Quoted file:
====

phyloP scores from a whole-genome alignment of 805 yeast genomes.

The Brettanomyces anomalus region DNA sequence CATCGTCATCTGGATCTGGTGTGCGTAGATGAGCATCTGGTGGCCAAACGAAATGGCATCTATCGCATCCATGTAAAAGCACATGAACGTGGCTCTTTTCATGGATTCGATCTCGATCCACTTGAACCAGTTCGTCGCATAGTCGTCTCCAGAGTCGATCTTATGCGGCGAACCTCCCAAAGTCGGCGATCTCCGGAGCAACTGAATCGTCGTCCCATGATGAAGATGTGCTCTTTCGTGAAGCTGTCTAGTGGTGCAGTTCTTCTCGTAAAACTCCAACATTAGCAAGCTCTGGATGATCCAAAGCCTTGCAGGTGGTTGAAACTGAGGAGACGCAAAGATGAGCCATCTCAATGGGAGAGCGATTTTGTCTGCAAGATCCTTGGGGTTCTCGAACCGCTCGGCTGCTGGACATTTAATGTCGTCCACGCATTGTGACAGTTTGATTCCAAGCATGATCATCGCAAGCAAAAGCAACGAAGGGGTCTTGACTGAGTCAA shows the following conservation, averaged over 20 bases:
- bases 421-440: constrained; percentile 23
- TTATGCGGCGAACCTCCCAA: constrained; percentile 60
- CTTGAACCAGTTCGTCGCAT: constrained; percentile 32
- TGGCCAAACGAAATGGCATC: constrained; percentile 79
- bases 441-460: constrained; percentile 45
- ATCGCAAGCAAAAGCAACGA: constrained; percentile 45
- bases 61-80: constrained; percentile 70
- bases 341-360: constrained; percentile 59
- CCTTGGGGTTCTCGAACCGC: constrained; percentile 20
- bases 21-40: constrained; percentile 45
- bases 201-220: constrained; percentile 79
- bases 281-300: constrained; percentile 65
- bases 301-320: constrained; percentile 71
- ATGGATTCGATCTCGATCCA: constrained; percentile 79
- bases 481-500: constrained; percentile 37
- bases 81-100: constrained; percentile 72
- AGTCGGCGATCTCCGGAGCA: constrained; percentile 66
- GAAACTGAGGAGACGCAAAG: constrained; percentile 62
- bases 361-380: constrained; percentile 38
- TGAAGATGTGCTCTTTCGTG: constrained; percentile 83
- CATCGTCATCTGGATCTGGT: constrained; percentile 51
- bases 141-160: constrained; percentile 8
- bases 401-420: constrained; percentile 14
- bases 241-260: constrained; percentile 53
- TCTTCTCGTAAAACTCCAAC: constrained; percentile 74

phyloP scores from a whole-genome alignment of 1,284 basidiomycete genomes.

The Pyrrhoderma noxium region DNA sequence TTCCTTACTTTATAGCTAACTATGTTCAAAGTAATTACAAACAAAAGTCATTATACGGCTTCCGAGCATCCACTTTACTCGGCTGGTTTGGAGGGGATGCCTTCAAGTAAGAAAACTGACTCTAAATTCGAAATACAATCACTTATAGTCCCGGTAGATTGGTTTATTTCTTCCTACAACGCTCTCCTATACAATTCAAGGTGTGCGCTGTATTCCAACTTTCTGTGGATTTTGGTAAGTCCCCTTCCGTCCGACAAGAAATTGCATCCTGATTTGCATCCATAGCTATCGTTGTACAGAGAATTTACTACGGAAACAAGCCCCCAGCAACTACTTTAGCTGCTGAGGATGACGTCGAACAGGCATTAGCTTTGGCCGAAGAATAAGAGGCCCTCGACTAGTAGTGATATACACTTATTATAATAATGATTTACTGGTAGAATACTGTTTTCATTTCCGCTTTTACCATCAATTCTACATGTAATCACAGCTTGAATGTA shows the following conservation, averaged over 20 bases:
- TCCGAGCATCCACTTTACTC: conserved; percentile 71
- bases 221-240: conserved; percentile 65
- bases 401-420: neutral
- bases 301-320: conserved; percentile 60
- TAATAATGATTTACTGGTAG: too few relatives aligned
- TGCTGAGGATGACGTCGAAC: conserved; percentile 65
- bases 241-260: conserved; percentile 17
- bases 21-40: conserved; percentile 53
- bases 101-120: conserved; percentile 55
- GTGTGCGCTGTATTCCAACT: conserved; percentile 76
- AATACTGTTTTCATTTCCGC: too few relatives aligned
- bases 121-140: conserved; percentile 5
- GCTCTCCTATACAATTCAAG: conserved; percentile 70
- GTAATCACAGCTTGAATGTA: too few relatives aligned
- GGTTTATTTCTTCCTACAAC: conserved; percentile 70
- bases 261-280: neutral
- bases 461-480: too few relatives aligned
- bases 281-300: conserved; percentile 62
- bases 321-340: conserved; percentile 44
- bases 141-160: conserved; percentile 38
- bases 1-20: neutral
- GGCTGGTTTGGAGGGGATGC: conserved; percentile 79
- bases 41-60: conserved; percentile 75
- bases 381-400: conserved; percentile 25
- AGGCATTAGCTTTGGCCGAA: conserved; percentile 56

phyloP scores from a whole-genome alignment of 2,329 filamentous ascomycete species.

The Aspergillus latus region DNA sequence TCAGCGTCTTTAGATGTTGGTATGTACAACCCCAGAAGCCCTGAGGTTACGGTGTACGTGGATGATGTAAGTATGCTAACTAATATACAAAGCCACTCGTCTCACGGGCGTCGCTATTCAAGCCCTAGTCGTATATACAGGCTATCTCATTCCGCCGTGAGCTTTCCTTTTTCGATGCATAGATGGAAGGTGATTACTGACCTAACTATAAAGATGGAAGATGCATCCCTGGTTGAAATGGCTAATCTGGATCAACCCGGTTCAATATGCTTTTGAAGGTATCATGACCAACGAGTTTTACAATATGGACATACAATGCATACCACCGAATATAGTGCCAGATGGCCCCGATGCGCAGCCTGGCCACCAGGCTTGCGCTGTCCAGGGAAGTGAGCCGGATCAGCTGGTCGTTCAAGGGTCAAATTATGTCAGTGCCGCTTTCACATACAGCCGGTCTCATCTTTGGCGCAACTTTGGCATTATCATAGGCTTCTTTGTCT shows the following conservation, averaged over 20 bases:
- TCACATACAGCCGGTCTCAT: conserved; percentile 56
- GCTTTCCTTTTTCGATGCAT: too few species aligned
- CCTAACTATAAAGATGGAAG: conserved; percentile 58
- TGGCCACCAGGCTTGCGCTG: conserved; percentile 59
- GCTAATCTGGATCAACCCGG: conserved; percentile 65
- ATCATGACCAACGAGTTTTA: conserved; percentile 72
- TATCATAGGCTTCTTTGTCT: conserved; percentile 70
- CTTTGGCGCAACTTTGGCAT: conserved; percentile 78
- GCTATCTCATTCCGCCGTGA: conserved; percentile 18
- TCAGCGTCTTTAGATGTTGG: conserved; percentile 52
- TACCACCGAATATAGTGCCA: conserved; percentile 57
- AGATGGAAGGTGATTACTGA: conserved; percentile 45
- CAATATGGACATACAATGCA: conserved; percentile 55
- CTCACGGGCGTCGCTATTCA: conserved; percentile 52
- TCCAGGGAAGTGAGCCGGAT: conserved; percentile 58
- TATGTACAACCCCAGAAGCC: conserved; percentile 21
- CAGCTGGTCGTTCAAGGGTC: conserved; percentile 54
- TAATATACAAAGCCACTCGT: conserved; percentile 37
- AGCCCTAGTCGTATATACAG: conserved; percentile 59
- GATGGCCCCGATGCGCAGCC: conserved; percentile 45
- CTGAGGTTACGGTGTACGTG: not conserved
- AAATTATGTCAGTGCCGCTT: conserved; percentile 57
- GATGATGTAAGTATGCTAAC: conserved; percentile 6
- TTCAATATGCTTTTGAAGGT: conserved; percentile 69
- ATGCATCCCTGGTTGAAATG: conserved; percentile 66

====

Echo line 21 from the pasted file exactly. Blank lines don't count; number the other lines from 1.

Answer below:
- bases 361-380: constrained; percentile 38